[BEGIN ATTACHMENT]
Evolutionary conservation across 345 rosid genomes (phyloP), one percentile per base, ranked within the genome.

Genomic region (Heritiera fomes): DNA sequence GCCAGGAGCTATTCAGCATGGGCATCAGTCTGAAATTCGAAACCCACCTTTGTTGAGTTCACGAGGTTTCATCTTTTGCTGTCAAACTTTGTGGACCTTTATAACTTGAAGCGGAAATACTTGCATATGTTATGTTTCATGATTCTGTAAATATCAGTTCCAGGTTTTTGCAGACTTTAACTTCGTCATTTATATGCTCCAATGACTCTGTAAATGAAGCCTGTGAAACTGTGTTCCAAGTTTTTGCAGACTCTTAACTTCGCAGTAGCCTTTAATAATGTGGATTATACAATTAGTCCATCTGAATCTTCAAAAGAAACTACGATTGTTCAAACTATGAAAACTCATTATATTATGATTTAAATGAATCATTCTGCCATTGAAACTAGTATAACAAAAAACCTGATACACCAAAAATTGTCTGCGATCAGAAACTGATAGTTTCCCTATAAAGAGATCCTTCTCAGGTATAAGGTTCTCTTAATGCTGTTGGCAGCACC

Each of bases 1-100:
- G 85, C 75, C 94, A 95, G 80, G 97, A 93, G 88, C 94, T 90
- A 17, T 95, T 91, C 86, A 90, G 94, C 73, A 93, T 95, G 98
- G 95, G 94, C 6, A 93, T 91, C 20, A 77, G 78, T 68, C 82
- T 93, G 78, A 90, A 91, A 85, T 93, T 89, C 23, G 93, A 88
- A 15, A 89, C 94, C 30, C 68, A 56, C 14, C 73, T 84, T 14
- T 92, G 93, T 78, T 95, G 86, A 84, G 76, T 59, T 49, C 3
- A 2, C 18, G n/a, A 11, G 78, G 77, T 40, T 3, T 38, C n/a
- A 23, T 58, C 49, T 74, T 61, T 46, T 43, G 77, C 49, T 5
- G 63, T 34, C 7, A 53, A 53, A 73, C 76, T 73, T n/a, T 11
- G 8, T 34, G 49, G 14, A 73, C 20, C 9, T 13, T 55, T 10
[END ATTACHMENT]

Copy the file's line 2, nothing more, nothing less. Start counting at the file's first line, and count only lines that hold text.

Genomic region (Heritiera fomes): DNA sequence GCCAGGAGCTATTCAGCATGGGCATCAGTCTGAAATTCGAAACCCACCTTTGTTGAGTTCACGAGGTTTCATCTTTTGCTGTCAAACTTTGTGGACCTTTATAACTTGAAGCGGAAATACTTGCATATGTTATGTTTCATGATTCTGTAAATATCAGTTCCAGGTTTTTGCAGACTTTAACTTCGTCATTTATATGCTCCAATGACTCTGTAAATGAAGCCTGTGAAACTGTGTTCCAAGTTTTTGCAGACTCTTAACTTCGCAGTAGCCTTTAATAATGTGGATTATACAATTAGTCCATCTGAATCTTCAAAAGAAACTACGATTGTTCAAACTATGAAAACTCATTATATTATGATTTAAATGAATCATTCTGCCATTGAAACTAGTATAACAAAAAACCTGATACACCAAAAATTGTCTGCGATCAGAAACTGATAGTTTCCCTATAAAGAGATCCTTCTCAGGTATAAGGTTCTCTTAATGCTGTTGGCAGCACC